It’s quite an intense process going through the Crucible. Ronnie took a natural break in different ways. He got in touch with me again just before Christmas, just to say there’s things we need to do.

I’d like to see him pick up the eighth either this year or next year. If he puts the work in then he can accomplish that, but at the same time Ronnie won’t allow things to overtake him. It will be at his pace and in a way that he can manage it

People don’t realise sometimes that for years and years and years he’s had microphones and cameras stuck in his face, he’s lifted all these trophies, any human being would find that difficult at times

Ronnie takes it in his own stride, some people say he’ll win when he wants, maybe that’s right, but I think he focuses when he wants. He eases off the pedal when he needs to and can put it down again when he needs to concentrate. If it happens this year then great, if it doesn’t then I’d like to think we’ll be in a better position next year to do it.

As much as Ronnie would like to keep everything calm and in balance in his life and the way snooker affects his life, you can tell there’s also that inner desire to get the eighth. But he knows he’s got to work for it, people think he can just turn up and take the title, but he’s got to work for it.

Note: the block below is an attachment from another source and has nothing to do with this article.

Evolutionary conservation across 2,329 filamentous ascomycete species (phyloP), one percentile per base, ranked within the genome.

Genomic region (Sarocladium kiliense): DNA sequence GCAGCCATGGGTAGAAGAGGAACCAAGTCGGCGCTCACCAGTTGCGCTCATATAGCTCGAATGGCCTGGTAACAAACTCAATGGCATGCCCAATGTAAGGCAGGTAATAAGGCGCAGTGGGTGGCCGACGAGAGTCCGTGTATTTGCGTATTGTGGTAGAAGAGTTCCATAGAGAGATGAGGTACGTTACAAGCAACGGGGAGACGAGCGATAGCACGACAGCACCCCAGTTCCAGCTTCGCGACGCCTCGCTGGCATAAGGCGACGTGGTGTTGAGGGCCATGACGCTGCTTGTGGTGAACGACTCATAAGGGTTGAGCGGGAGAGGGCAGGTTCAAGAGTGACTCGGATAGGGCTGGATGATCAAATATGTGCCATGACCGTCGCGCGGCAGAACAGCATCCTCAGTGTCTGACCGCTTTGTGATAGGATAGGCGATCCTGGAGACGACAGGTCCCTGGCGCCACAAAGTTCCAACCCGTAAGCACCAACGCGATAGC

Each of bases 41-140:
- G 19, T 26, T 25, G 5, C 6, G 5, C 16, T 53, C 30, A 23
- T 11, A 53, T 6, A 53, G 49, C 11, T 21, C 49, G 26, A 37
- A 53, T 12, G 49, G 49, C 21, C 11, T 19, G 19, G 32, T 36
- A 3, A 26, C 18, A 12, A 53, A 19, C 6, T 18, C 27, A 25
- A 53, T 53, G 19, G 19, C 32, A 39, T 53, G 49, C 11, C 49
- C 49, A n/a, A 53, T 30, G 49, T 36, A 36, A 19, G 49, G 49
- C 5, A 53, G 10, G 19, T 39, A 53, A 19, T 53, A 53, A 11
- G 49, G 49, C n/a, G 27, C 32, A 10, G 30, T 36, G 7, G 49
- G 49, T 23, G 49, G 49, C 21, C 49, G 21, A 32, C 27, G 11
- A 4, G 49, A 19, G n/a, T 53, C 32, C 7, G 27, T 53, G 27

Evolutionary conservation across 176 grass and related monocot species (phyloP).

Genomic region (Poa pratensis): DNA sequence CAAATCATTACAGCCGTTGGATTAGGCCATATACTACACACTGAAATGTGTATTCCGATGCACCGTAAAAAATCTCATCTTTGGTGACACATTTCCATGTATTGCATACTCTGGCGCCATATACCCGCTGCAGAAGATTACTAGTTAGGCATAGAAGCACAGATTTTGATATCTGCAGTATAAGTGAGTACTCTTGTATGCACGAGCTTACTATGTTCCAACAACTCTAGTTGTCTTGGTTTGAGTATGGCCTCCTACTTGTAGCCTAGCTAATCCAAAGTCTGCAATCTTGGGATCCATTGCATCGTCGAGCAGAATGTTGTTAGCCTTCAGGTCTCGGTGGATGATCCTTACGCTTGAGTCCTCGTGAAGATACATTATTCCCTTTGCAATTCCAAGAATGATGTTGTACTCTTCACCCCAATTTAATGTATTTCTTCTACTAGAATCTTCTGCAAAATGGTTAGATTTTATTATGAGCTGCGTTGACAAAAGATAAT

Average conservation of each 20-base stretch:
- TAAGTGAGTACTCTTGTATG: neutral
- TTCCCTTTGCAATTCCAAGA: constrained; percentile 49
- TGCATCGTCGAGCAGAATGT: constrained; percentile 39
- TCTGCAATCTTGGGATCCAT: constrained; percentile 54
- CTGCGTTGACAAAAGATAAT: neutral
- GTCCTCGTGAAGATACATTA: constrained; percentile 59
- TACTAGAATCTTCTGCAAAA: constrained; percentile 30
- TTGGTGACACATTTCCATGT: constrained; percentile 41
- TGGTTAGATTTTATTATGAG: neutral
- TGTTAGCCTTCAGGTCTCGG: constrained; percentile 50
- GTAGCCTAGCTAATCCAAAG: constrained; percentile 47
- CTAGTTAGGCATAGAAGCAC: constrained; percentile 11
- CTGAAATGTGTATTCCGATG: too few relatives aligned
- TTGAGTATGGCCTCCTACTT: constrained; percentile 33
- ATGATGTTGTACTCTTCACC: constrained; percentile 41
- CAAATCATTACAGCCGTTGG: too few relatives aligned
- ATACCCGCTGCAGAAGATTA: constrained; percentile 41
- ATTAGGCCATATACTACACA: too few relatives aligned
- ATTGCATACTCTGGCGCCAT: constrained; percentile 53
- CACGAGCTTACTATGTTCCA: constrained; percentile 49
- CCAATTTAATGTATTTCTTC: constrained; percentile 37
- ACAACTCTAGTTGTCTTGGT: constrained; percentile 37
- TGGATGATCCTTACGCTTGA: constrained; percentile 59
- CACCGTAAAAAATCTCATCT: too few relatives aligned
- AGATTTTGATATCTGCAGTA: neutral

4 thoughts on “The 2023 World Snooker Championship Qualifiers – Day 8

  1. Alan McManus said in Dave Hendon’s podcast, that Ronnie didn’t enjoy snooker the past few months or years because of the bad ferrule. So he didn’t knew better either. That’s probably the first time Ronnie spoke about the cause of the elbow issue to anyone in the snooker scene. But Alan also said a new ferrule can inspire a player like Ronnie very quickly, so that could also still work as an “injection” he needs.

  2. Yes, that is the article about Ronnie’s injury that I was referring to. It’s nice to finally get a detailed explanation and update from Ronnie himself, given that the injury is really a big story for snooker but one that we’ve heard almost nothing about.

    It’s also nice to know that Ronnie is working with Steve Feeney again, as their partnership is also something that seemed to have been ignored in the media. We hadn’t heard anything about Ronnie and SightRight for a long time, which left me wondering what was going on there.

    Given Ronnie’s injury, apparent belief that his game hasn’t been in very good shape this season, and poor results over the past 5 months, it’s difficult to be optimistic about his Crucible chances. It doesn’t help that there’s a decent chance he’ll have to beat Ding, Williams, Trump, and Selby to win the title…